Vision Health Month: The Best Ways To Protect Your Child's Vision

Vision Health Month: The Best Ways To Protect Your Child's Vision

May is Vision Health Month! This month is dedicated to helping Canadians understand the importance of eye health and how it can be maintained throughout life with proper care. This care starts early and teaching your child good ocular habits is a great way to reduce their risk of developing eye conditions later in life as well as getting the best eye care possible as they grow. Eye care comes in many forms, some of which are lifelong habits while others involve annual eye exams and a basic understanding of eye health. Here are some of the main ways you can help protect your child’s vision.

6 Ways To Protect Child’s Eye Health

Encourage Healthy Eating
Nutrition and eye health are intrinsically linked, and eating a variety of vitamins, minerals, and fatty acids is an important part of maintaining eye health. One way to encourage healthy eating is by limiting the number of sweets and pre-made meals your child eats, as children become used to and crave the food they are accustomed to eating. Building healthy habits when they’re young will foster future healthy eating that will benefit not only the eyes but also the entire body.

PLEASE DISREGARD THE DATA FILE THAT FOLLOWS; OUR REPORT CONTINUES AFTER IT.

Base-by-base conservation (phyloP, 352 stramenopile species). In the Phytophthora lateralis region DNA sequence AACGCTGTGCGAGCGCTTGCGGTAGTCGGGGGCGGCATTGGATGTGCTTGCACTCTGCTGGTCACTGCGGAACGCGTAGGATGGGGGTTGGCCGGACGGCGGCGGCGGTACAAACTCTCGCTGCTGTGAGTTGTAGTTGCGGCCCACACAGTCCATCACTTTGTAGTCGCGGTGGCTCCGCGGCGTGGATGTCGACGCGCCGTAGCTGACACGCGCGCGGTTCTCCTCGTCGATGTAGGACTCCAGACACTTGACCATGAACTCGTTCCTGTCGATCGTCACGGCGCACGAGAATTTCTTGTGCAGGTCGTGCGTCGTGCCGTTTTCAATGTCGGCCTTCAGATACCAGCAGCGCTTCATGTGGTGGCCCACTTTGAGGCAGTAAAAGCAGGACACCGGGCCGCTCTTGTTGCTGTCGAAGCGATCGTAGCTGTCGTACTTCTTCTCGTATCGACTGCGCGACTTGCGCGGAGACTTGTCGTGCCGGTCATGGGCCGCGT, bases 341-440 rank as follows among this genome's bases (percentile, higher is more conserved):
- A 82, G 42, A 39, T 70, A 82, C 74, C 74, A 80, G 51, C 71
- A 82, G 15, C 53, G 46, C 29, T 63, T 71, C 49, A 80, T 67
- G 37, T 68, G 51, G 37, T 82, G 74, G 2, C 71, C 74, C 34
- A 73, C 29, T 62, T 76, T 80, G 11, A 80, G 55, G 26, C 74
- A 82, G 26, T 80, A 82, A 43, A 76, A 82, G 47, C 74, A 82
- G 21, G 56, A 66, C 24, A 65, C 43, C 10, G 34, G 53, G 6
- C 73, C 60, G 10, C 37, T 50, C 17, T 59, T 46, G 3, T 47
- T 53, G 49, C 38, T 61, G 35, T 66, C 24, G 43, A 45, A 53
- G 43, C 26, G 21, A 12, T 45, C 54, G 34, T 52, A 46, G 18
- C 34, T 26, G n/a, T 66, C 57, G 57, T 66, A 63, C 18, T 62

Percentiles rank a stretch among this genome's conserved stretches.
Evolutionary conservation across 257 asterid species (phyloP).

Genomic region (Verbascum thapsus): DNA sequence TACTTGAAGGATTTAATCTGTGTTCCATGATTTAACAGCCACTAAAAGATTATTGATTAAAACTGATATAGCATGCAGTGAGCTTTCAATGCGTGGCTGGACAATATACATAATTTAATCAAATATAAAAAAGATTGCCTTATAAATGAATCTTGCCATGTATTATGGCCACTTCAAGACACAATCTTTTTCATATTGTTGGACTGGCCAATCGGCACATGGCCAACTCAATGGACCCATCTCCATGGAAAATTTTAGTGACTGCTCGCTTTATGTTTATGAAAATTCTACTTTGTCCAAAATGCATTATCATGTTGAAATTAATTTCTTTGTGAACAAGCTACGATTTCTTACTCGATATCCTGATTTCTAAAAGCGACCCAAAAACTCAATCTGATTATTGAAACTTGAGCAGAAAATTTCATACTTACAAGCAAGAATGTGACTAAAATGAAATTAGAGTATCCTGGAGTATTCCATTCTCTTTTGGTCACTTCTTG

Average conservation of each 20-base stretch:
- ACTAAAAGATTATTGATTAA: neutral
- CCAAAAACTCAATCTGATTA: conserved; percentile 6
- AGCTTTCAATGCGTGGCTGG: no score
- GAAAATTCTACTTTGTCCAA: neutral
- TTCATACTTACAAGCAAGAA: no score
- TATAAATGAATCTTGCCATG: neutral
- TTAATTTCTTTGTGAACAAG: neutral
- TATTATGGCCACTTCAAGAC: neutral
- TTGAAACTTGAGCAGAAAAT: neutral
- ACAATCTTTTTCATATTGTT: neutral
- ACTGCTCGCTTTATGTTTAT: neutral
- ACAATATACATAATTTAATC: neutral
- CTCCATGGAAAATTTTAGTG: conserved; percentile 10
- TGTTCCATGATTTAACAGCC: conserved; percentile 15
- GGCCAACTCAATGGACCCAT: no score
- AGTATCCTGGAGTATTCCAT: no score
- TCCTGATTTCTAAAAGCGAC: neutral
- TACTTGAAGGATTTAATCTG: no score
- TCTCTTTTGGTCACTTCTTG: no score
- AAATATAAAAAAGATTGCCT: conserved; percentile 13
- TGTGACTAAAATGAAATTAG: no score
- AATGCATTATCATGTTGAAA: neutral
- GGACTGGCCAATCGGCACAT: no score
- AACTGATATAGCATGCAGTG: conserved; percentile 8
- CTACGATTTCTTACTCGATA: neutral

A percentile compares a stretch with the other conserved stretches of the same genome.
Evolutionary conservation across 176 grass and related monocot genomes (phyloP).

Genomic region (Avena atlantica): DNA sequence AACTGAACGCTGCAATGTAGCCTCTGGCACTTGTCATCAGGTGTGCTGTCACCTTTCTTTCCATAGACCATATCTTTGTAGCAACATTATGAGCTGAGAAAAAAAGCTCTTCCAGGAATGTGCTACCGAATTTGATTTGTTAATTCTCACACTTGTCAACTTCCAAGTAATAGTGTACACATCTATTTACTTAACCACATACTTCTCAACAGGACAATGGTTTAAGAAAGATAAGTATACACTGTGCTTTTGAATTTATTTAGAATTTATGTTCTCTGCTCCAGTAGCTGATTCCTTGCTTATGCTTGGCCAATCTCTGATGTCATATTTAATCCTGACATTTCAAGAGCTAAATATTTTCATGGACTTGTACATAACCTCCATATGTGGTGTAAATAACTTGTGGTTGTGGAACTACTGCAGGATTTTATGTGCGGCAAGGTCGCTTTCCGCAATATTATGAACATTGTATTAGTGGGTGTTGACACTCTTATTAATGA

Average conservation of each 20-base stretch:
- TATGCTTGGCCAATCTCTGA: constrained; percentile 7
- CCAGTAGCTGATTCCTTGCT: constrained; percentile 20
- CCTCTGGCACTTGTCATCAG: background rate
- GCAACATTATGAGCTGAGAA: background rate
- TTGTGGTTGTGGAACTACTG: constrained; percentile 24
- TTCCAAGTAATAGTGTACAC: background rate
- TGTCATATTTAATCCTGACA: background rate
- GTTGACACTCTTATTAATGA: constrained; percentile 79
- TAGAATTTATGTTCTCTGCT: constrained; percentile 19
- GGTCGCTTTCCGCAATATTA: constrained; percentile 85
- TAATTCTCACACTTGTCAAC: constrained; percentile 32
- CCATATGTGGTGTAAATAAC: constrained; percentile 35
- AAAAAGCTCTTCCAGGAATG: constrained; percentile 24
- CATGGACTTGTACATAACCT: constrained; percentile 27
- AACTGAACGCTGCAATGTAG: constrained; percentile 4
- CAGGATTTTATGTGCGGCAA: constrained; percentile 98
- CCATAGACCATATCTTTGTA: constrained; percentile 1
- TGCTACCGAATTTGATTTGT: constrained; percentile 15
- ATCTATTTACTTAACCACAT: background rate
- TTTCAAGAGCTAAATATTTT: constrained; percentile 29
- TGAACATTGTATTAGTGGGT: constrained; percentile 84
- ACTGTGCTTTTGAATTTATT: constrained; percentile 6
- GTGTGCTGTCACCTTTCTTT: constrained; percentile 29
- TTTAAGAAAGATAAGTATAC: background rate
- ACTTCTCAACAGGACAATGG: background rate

Wear Sunglasses
UV rays are harmful to the eyes. Encouraging your child to wear sunglasses in the summer is a great step to keep their eyes safe from the damaging effects of UV rays, but they should also wear them all year long. UV rays are often intensified in the winter months because they reflect off of the snow. Exposure of the eyes to UV rays can increase your child’s risk of developing eye growths, photokeratitis (sunburn of the eyes), cataracts, and eye cancer. 

Use Protective Eyewear For Sports